Pregnant women in the United States don't receive routine testing for toxoplasmosis infection. That's a potentially serious deficiency in our prenatal care, according to the authors of a new Stanford study. Their research found much higher rates of serious brain and eye disease among U.S. infants with congenital toxoplasmosis than among similar infants in Europe, where the prenatal testing is routine.
This finding was a surprise in a study originally designed to compare laboratory methods for detecting congenital toxoplasmosis. From a press release I wrote about the research, which appears today in the Pediatric Infectious Disease Journal:
Eighty-four percent of the North American infants studied had serious complications of the parasitic infection, including calcium deposits in the brain, water on the brain and eye disease that caused visual impairment or blindness. By contrast, few European infants had these problems – for instance, about 17 percent of French infants with the infection develop complications.
"It was a shock," said Jose Montoya, MD, the study's senior author and an associate professor of Medicine in Infectious Diseases at Stanford. "We were dismayed to see so many little ones with severe eye disease, hydrocephalus and brain calcifications."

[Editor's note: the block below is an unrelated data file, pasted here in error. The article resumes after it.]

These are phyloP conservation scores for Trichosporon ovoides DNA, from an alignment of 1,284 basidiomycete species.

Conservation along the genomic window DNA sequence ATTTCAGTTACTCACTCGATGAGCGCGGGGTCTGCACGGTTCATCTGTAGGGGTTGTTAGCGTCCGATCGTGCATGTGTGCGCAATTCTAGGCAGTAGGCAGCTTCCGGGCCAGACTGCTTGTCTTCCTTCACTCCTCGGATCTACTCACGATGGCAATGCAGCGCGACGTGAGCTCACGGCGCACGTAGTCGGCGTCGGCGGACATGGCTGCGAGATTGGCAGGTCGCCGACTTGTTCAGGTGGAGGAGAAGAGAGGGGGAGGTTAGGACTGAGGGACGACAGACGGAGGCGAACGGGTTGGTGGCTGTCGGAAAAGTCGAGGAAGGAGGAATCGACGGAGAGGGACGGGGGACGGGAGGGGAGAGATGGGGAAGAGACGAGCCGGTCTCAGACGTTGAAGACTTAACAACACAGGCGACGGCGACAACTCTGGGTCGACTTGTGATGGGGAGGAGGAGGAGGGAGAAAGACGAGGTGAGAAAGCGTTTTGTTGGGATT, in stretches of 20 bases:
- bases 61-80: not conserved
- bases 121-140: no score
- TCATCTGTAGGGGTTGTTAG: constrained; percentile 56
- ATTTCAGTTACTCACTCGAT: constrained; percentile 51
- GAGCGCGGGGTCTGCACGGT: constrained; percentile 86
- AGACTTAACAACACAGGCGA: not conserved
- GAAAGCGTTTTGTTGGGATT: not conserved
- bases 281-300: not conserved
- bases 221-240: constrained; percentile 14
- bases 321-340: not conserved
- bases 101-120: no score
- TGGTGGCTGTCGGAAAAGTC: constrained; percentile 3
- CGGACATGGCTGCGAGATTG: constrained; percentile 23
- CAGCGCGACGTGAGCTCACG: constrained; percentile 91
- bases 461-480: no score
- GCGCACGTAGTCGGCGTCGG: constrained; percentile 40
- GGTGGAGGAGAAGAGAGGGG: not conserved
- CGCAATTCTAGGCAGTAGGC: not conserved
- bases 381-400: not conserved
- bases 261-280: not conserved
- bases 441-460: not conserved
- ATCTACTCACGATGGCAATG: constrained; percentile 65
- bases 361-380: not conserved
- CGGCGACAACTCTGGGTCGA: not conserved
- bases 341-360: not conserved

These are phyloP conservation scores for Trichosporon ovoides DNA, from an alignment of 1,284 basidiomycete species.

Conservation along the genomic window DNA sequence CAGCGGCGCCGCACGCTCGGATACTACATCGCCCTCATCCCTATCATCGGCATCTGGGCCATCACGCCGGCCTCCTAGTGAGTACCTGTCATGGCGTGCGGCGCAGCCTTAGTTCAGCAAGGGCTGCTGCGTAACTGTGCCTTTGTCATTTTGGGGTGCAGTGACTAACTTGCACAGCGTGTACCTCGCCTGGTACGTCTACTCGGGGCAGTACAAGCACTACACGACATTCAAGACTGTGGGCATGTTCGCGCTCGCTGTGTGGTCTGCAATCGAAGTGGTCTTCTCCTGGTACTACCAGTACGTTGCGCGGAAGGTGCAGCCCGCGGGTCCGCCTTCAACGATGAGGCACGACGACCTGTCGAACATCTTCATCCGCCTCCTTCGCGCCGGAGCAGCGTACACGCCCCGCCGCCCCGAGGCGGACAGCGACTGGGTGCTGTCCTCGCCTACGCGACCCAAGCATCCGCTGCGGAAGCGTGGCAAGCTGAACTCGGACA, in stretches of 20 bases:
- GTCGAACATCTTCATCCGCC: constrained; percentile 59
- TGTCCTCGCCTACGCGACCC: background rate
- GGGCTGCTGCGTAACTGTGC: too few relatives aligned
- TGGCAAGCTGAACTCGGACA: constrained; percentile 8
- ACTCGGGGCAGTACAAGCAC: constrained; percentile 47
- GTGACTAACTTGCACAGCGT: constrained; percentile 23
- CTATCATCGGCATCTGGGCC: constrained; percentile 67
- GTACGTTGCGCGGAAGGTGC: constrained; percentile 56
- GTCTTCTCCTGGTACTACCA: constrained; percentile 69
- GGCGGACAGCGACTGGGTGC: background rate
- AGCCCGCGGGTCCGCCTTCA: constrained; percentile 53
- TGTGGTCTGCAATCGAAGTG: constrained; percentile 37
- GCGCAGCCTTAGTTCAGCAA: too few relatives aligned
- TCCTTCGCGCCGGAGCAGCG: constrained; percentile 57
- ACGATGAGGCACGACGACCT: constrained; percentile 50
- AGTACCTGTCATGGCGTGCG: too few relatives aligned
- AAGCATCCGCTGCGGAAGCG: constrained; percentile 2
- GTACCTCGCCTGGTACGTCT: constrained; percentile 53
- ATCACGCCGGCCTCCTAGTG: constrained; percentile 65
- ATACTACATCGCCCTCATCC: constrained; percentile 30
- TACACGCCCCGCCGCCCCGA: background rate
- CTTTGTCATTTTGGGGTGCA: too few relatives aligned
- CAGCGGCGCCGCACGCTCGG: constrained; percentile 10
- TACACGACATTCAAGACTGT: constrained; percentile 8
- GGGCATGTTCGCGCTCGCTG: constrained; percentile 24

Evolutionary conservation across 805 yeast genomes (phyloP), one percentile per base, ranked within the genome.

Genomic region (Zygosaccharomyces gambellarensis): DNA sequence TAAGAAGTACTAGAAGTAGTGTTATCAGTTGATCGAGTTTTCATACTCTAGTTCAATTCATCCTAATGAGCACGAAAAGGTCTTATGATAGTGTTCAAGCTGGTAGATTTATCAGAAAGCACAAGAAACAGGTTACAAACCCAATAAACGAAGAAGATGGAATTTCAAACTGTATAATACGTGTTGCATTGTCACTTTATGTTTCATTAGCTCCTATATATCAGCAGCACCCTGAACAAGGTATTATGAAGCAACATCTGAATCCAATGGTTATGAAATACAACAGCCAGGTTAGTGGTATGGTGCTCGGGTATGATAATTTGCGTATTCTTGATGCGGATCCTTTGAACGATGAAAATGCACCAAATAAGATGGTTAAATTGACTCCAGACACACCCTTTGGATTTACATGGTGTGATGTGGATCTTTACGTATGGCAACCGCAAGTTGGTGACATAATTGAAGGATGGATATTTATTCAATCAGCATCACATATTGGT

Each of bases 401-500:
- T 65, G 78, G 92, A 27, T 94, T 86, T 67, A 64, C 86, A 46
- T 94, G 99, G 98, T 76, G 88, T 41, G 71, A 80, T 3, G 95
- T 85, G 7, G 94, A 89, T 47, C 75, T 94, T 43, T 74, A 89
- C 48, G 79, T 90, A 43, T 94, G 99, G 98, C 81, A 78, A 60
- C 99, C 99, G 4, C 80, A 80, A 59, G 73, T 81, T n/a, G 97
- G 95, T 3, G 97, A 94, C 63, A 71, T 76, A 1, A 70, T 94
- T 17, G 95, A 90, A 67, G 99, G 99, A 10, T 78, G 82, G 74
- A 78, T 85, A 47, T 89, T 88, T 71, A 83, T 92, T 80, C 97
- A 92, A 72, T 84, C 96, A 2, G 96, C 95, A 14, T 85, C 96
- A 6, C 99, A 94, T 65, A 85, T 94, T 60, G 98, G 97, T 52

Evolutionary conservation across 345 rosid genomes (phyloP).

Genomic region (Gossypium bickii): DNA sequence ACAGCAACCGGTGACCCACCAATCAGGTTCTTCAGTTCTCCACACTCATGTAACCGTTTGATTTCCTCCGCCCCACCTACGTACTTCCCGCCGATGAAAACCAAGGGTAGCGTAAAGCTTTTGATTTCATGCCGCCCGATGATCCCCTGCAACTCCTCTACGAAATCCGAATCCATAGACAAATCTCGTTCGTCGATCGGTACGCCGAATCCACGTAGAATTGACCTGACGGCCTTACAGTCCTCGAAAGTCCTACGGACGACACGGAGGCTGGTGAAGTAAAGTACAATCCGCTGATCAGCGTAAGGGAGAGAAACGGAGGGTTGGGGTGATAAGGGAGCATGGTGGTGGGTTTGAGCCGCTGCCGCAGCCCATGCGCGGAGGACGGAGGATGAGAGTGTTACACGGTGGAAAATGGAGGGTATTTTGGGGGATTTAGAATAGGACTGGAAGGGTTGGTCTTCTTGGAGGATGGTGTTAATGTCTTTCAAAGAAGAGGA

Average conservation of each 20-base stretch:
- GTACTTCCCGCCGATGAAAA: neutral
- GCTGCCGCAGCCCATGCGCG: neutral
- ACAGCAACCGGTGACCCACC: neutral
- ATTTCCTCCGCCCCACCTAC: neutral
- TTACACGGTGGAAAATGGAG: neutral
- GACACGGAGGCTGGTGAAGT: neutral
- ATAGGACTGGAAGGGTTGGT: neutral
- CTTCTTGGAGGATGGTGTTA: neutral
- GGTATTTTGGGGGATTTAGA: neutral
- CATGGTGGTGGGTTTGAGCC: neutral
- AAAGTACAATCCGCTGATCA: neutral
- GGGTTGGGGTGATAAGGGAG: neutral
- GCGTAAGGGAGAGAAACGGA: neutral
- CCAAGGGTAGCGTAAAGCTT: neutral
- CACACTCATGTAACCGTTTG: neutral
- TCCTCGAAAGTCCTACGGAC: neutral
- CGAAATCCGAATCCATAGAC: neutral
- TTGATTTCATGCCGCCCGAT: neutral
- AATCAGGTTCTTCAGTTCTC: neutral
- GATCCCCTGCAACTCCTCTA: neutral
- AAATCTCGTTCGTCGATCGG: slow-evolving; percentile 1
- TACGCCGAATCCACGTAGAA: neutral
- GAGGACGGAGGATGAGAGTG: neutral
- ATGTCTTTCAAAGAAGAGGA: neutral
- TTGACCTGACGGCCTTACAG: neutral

Montoya gave several reasons the U.S. should implement routine prenatal testing for the Toxoplasma gondii parasite. First, expectant women can pick up toxoplasmosis without realizing it. Educating women about risky behaviors to avoid during pregnancy (such as cleaning a cat's litter box, consuming undercooked meat or gardening without gloves) prevents some infections, but women without any known risk factors can also contract toxoplasmosis. Second, effective medications exist to prevent mother-to-child transmission of the Toxoplasma gondii parasite – and babies who receive these drugs in utero have much lower rates of complications than the infants in Montoya's study, whose mothers did not get the prophylactic meds. Also, the prenatal tests are easy to do: they could be handled by any commercial lab, could use blood already drawn in pregnancy for other tests and could be made fairly cheap at $5 to $10 a pop.
Finally, parents deserve to know about the infection:
"We are strong believers that pregnant women have the right to know whether the baby is at risk, or whether the baby has been infected, in the same way that parents have a right to know if their baby has a metabolic defect or a hearing problem," Montoya said.